Harnack House, Max Planck Society conference site
July 12, 2023 (afternoon): Symposium Keynote and ISHMap General Meeting (hybrid),
initial symposium sessions (in person), Staatsbibliothek (Unter den Linden)
July 13-14, 2023 (all day): ISHMap VII Symposium (in person),
Harnack House, Max Planck Society conference site
July 15, 2023: Tentative post-event field trip

All ISHMap members are invited to attend and participate in the General Meeting, at which 2023-2024Trustees will be elected.


Founded in 1994, the Max Planck Institute for the History of Science (MPIWG) in Berlin is one of more than 80 research institutes administered by the Max Planck Society in the sciences and humanities. The Institute has become an internationally recognized center of the history of science and technology studies, exploring links between the history of science and the history of cartography, including in the fields of local co-hosts Vera Dorofeeva-Lichtmann and Diana Lange, in East Asian (Chinese, Korean, Japanese) and Tibetan cartography and the study of color on maps.[1]

The MPIWG offers excellent meeting conditions, including a fully accessible and equipped conference room which seats up to 80 persons, a smaller seminar room, library and several areas with seating for breaks and refreshments (see  The Institute has a staff experienced in hosting academic events, and free high-speed and reliable internet, which could support a mixed-format (hybrid) event format.  The MPWIG is connected to Berlin’s excellent public transportation system, and is in a green residential area (Berlin-Dahlem) with two magnificent parks in the vicinity of the conference venue.  Onsite accommodation for conference participants will be offered at Harnack House, and additional housing suggestions will be available in early 2023.  As well as the well-known museums of Berlin, map collections in Berlin and in other German cities that may be of interest to the ISHMap participants, include the collection of the Map Reading Room of the Berlin State Library and MPIWG East Asian map collection and study programs on the Chinese local gazetteers (Difangzhi 地方志) – a voluminous corpus of primary sources on various aspects of territorial administration of the Chinese Empire, including maps..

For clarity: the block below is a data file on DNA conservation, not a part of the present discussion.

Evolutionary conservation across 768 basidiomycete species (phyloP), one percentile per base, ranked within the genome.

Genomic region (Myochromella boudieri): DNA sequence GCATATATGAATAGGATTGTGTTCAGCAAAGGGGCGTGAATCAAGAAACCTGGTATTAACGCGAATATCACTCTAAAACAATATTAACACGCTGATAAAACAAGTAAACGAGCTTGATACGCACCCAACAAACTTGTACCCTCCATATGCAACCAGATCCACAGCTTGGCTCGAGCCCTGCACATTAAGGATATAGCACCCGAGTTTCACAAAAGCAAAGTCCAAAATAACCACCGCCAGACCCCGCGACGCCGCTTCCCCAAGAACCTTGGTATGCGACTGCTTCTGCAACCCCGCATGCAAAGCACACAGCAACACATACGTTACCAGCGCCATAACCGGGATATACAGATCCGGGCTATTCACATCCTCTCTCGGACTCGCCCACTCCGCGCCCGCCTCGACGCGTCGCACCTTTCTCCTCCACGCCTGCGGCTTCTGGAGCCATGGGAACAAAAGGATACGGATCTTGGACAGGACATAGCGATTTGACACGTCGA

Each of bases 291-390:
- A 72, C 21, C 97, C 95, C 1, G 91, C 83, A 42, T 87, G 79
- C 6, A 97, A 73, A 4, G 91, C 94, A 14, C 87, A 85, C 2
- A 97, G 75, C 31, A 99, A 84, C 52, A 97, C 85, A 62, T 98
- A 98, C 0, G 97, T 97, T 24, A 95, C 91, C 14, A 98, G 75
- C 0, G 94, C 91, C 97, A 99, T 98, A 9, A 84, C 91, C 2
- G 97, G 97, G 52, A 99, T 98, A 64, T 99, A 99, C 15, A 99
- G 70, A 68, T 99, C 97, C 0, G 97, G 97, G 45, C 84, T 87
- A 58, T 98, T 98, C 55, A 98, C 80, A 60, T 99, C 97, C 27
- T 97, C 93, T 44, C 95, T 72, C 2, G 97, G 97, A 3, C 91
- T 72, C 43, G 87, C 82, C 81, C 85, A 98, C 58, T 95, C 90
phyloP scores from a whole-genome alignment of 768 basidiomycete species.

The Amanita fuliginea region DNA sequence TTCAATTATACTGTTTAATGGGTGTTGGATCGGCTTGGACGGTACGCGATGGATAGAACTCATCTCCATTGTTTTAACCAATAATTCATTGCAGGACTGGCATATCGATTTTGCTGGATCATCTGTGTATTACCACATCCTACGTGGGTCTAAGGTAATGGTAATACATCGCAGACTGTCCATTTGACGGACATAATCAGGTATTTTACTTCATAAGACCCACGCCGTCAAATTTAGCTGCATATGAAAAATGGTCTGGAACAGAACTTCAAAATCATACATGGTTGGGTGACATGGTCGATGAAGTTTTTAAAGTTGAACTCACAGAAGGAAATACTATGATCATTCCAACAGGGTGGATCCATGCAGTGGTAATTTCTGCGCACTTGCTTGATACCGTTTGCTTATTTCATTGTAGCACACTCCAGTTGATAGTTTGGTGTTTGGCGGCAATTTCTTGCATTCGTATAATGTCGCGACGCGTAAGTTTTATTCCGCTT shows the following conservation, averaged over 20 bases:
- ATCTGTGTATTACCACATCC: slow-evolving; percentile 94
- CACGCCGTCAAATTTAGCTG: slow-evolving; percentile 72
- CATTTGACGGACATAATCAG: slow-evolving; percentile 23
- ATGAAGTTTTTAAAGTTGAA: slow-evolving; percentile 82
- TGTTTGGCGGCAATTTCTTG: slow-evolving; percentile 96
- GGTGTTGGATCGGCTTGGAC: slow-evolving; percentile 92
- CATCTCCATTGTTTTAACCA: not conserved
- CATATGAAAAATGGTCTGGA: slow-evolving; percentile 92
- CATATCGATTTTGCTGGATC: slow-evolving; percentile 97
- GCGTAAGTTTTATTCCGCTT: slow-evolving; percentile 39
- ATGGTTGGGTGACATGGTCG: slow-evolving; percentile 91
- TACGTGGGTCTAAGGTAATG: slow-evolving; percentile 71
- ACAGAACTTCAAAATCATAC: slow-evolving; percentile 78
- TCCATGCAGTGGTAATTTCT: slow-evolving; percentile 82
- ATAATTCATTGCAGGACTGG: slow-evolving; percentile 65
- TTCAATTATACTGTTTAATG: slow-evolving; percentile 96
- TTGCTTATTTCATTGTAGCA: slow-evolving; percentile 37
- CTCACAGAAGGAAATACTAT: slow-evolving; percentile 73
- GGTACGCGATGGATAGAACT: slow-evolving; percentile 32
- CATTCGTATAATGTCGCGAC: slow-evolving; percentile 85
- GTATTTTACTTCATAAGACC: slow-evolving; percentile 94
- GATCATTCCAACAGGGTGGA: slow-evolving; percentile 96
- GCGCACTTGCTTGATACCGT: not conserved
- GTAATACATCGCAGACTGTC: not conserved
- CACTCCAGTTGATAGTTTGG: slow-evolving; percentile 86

Jordana Dym, Skidmore College (US), Chair, ISHMap Trustees
Vera Dorofeeva-Lichtmann, CNRS (France); MPIWG (Germany)
Diana Lange, Centre for the Studies of Manuscript Cultures, Universität Hamburg (Germany)

[1] Dorofeeva-Licthman is coordinator of Translating Terroirs: East Asia between Autochthonous and European Cartographic Language (2019-2022), for which Dagmar Schäfer, Director of the Dept. III of the MPIWG, is Principal investigator. Lange is principal investigator of the research project Maps as Knowledge Resources and Mapmaking as Process: The Case of the Mapping of Tibet at the Centre for the Studies of Manuscript Cultures/ Universität Hamburg. She was co-convener of “Maps and Colours” workshop and lecture series (2020) and co-curator of the exhibition “Colour meets map” at the Museum am Rothenbaum in Hamburg (August 2021–May 2022).

View of the city of Berlin, ca. 1716.

About the Maps.

The banner map, a plan of Berlin, is from a copy of the cartographer and engraver Johann Homan’s Atlas Novus Terrarum Orbis Imperia Regna et Status Exactis Fabulis Geographice Demonstrans (1716). Below the plan, a view of the city brings it to life.